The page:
VHPB International Congress. Madrid, ESP, 1997/11/17.
Hepatitis B virus (HBV) is one of the world's most widespread infectious agents and the cause of millions of diseases and deaths each year.
Vaccination programmes aimed at risk groups are important for individual protection, but will not eliminate viral transmission in Europe, since 70% of acute hepatitis B cases are either acquired by sexual activity or are of unknown origin.
In industrialized countries.
HBV infection occurs mainly in young adults, however, when the virus is acquired during infancy it leads to extremely high rates of chronic carriership, contributing disproportionately to the overall pool of HBsAg carriers.
This explains why integrating universal HB vaccination into routine infant immunization programmes is the best means for controlling HB in countries with intermediate to high levels of HB endemicity.
In countries of low endemicity, universal immunization of adolescents may be considered as an alternative to infant vaccination, as this strategy has a more rapid effect on the epidemiology of the infection.
Where feasible, a double strategy (infant plus adolescent) is the optimal solution.
With this strategy, adolescent immunization is necessary only for the time required for the first cohort of immunized infants to reach adolescence. (...)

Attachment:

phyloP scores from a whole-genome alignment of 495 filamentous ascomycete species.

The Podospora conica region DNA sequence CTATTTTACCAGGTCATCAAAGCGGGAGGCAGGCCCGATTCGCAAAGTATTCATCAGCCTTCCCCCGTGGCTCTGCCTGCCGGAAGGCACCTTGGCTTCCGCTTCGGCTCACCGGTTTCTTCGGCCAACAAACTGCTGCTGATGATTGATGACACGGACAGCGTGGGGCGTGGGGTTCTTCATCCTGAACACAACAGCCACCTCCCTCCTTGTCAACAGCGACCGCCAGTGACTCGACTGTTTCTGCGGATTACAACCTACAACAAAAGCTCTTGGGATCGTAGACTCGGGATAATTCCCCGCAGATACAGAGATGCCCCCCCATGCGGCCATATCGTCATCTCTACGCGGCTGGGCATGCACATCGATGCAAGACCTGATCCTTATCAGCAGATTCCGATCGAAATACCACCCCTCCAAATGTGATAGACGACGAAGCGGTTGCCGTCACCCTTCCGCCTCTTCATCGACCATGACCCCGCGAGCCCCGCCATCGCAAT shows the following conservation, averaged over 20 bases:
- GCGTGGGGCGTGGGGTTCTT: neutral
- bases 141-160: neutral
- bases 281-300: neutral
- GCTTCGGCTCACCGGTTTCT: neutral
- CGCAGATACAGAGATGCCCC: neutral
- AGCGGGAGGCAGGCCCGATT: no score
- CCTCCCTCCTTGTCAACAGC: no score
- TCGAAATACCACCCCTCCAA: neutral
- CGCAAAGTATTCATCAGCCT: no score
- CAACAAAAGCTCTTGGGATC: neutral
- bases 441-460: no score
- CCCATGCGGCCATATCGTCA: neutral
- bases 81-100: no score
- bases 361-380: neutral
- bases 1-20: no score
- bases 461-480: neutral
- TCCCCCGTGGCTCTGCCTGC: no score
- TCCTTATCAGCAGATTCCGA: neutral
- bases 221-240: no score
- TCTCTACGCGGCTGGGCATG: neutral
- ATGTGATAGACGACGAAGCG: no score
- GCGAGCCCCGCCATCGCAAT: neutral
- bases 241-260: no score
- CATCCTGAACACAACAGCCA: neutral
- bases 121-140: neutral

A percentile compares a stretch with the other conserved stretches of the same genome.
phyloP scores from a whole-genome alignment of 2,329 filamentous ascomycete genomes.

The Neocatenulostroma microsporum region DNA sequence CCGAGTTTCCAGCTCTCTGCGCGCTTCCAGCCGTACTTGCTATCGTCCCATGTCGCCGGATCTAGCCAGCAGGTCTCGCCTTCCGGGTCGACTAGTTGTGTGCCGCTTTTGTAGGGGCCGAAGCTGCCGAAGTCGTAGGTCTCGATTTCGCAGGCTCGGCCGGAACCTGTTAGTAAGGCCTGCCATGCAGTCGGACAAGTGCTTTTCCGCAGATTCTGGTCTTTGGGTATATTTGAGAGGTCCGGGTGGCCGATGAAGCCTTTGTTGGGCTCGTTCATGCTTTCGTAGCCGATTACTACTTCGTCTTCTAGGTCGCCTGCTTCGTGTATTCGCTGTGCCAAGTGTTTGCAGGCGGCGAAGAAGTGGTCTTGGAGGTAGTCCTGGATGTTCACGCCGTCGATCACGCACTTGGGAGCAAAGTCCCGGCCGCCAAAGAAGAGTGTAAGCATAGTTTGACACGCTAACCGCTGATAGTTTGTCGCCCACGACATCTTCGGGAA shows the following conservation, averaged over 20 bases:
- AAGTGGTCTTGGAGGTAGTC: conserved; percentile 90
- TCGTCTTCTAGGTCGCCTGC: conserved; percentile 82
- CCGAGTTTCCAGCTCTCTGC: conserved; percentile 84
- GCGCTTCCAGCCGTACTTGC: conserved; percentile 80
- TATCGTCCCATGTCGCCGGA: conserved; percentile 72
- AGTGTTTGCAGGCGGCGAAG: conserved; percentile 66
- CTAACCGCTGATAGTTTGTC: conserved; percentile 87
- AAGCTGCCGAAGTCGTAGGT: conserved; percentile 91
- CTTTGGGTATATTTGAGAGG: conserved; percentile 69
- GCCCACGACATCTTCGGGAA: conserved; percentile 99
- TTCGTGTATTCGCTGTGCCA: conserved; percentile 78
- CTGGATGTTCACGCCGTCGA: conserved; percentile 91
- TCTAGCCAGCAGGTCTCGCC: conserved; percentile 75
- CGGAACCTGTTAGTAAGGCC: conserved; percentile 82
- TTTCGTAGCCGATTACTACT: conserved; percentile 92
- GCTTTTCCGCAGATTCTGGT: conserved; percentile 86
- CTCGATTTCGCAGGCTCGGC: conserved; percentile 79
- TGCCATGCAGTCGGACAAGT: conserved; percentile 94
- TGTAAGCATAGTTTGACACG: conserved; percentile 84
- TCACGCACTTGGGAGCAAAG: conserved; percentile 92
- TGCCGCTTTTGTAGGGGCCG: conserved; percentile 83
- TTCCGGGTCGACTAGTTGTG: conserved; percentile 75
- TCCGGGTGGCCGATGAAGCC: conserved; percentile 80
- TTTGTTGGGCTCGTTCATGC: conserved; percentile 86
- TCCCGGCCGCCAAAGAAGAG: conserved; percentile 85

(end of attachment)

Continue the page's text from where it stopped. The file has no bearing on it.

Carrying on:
Mots-clés Pascal : Virus hépatite B, Orthohepadnavirus, Hepadnaviridae, Virus, Nourrisson, Homme, Adolescent, Epidémiologie, Prévalence, Facteur risque, Programme sanitaire, Vaccination, Hépatite virale B, Virose, Infection, Appareil digestif pathologie, Foie pathologie, Article synthèse
Mots-clés Pascal anglais : Hepatitis B virus, Orthohepadnavirus, Hepadnaviridae, Virus, Infant, Human, Adolescent, Epidemiology, Prevalence, Risk factor, Sanitary program, Vaccination, Viral hepatitis B, Viral disease, Infection, Digestive diseases, Hepatic disease, Review
Notice produite par :
Inist-CNRS - Institut de l'Information Scientifique et Technique
Cote : 99-0146301
Code Inist : 002B05A02. Création : 16/11/1999.